Security, coverage, and high-quality forage are key to whitetail management. Provide those features and you’ll immediately improve the hunting ability of your food plots and the frequency with which deer use the space. However, you should also consider crop height, cover screens, protein levels and soil nutrition when choosing warm and cool season plantings. Sunn hemp checks all those boxes.
Sunn hemp is a subtropical, bushy, branching legume native to India that doesn’t get much attention in hunting space, but thrives in the southeast. By no means is this warm-season annual a panacea, but it certainly is an excellent addition to habitat diversity, wildlife safety, protein forage, and soil health. It has been a staple on our farm for seven years.
The thick, imposing cover is my favorite aspect of the legume. Personally, I love losing sight of deer as they cruise through a field. You limit shooting opportunities, but you also absolutely increase daylight movement. You can use a tractor to create openings by cutting draft lanes or keeping an overall lower height. Those goals depend on the size of your plot and the configuration of the booth.
Deer feed on the bright green elliptical leaves and the tender budding tips. The stems will continue to grow after being cut until the first frost, which is usually early November in the Southeast. Once the stem becomes thick and stringy, it is less palatable. The deer will then eat all the remaining leaves up to 3 or 4 feet from the ground.
Not much evidence exists on sunn hemp, but estimated levels of crude protein exceed 25% to 30% according to the National Deer Association. As a comparison, in Food plots for wildlife and early successional plants, Dr. Craig Harper reports that soy offers 36.5%. Crude protein content is imperative for land managers to understand in order to have a healthy, well-balanced herd. For example, the Mississippi State University Deer Laboratory recently published the following crude protein requirements for deer: late gestation needs 12%, a lactating female needs 14-16%, developing of antlers requires 16% and fawns after weaning need 1.5%. years demands 17% to 25%.
Based on these numbers, sunn hemp and soybeans are excellent supplemental food plot options for whitetails. Combined with prescribed burning and early season plowing, you will not only see more deer during the fall, but also improve herd health. The latter should be the ultimate goal of conservationists and land managers. Food diversity will attract more deer to your landscape, especially during high-pressure hunting seasons.
According to Anne C. Randle’s article Sunn Hemp: Forage and Soil-Building Superhero, “Sunn hemp possesses many soil-building characteristics, including high rates of biomass production, more than 20 percent higher than crimson clover, and the hairy pea in research trials. Not only is it resistant to plant root nematodes, it actively suppresses them. In just 60 to 90 days, it can produce 120 pounds of nitrogen per acre and can suppress weeds by up to 90 percent.”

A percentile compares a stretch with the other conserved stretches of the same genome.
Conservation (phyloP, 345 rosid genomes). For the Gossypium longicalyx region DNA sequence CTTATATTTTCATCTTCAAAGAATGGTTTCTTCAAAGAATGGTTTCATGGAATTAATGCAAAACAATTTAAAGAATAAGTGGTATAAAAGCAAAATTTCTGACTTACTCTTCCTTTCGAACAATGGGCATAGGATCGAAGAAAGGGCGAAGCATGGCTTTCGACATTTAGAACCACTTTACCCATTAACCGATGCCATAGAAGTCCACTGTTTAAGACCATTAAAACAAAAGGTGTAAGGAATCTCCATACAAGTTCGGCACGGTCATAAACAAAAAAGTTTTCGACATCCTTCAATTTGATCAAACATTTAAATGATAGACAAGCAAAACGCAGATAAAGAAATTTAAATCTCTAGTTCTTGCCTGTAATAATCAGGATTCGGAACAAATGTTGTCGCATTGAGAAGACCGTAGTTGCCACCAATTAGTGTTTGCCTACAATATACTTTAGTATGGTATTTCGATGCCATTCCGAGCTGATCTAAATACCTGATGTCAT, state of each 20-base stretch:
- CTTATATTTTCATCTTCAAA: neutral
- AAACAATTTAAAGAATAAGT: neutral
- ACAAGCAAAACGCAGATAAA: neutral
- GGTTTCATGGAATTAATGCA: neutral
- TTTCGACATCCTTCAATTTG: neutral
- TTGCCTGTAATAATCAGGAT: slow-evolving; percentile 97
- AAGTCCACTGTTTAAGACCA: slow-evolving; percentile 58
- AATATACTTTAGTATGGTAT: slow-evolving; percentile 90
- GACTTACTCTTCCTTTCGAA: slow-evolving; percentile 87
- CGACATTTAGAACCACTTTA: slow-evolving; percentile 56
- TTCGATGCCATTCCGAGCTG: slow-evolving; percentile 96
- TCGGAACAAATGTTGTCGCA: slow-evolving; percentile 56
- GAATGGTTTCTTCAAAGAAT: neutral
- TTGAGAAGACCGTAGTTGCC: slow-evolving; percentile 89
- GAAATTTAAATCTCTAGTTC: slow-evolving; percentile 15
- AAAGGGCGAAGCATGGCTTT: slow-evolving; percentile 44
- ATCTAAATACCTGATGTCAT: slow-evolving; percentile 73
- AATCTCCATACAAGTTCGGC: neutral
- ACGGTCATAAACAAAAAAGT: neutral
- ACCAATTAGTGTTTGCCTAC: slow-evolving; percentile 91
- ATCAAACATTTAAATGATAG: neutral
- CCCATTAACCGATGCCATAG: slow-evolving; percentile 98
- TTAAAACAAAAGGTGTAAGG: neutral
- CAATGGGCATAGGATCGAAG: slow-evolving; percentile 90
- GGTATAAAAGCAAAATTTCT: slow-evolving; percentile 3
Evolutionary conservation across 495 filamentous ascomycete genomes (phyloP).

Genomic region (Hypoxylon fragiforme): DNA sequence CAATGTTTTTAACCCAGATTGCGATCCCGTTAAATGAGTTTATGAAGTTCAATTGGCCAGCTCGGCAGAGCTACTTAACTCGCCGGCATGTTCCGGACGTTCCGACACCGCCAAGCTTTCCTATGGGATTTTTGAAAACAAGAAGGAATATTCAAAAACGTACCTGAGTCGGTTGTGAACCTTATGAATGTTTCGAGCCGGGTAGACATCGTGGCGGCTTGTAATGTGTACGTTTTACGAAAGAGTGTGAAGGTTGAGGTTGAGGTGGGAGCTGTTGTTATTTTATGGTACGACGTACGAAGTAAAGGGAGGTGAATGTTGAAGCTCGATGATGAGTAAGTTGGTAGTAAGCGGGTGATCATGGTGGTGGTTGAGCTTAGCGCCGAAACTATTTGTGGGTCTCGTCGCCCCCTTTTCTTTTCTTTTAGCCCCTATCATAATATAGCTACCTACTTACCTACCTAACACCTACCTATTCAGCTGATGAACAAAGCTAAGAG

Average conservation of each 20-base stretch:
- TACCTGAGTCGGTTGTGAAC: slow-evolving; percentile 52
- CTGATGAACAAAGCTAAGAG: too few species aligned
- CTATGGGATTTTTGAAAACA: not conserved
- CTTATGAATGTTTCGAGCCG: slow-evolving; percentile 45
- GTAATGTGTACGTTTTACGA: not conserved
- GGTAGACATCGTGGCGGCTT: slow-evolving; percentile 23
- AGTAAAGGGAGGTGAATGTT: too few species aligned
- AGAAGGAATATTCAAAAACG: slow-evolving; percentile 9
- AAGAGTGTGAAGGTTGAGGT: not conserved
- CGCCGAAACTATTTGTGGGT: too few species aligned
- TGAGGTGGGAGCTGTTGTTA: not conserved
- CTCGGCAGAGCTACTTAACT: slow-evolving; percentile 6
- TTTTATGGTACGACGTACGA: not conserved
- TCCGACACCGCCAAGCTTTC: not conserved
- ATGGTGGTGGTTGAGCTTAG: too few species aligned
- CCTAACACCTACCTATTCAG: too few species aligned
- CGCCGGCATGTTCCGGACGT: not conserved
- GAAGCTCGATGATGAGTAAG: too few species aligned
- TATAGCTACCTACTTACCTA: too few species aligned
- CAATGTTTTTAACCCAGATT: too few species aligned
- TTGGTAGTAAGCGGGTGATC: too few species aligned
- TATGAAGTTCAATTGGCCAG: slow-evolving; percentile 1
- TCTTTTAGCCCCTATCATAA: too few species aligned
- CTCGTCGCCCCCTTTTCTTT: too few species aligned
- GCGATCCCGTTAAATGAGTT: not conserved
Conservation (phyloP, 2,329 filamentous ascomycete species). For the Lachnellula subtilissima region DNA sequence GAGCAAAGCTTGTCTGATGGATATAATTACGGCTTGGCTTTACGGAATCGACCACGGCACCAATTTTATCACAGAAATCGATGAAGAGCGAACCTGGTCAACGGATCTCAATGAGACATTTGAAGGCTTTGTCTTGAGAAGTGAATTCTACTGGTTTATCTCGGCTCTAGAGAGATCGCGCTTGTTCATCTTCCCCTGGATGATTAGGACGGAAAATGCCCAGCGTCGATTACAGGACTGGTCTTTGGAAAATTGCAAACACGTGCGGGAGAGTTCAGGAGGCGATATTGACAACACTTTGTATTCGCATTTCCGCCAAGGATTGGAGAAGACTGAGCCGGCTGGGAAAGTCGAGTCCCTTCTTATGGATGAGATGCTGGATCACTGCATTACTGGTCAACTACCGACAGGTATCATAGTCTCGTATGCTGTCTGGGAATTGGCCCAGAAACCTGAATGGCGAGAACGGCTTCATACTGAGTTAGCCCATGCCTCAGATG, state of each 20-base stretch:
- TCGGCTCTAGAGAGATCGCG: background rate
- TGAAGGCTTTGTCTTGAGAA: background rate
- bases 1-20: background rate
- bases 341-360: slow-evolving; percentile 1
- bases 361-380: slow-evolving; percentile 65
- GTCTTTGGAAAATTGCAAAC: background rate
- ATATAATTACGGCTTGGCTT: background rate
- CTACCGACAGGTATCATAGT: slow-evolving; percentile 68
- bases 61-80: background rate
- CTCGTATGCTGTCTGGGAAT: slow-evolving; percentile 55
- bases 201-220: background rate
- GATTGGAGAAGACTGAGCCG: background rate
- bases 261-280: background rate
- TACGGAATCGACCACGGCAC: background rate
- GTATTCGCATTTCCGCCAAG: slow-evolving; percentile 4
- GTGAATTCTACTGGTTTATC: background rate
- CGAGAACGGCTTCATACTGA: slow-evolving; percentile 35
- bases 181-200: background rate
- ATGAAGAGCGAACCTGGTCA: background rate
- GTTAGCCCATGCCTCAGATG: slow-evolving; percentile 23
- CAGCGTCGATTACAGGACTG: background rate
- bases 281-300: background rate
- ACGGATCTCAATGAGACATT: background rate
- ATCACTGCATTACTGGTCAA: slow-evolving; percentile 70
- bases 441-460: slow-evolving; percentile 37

Those are staggering and impressive statistics when seed and fertilizer costs are considered.
Hemp grows well in sandy soils and is relatively drought tolerant, which is a big plus in the Southeast. It also flourishes in warm, humid areas with a heavy taproot and well-formed root system. The legume can minimize soil erosion, conserve water, and recycle plant nutrients from the subsoil to the topsoil.
Depending on your goals, sunn hemp may need more maintenance than most annual food plots, growing about an inch a day to maturity. This is a big difference between soybeans and most warm-season wildlife plantations. It may take the deer a little while to zero in on the hemp, but they will find it the first year. Activity will continue to pick up year after year. On my farm in South Carolina, deer have been hammering the tips of succulent stems since the second year of planting.
I suggest starting with several test sites and evaluating the results before planting in the second year. Using the plant for cover screens is ideal around larger fields or open areas to direct the flow of play. Cowpeas are perfect for blending, as the sunn hemp stems provide structure for the vines to wrap around and spread out.
Early shoots are very attractive to deer and could be a problem if the crop is not established first. Monitor and, if necessary, cordon off plots or add milorganite fertilizer to keep deer at bay until the plant reaches 2 to 3 feet. At that time, the plant will become tolerant to browsing as long as its area receives enough rain. After the season, cut off standing stems and allow organic matter to decompose in the soil bed.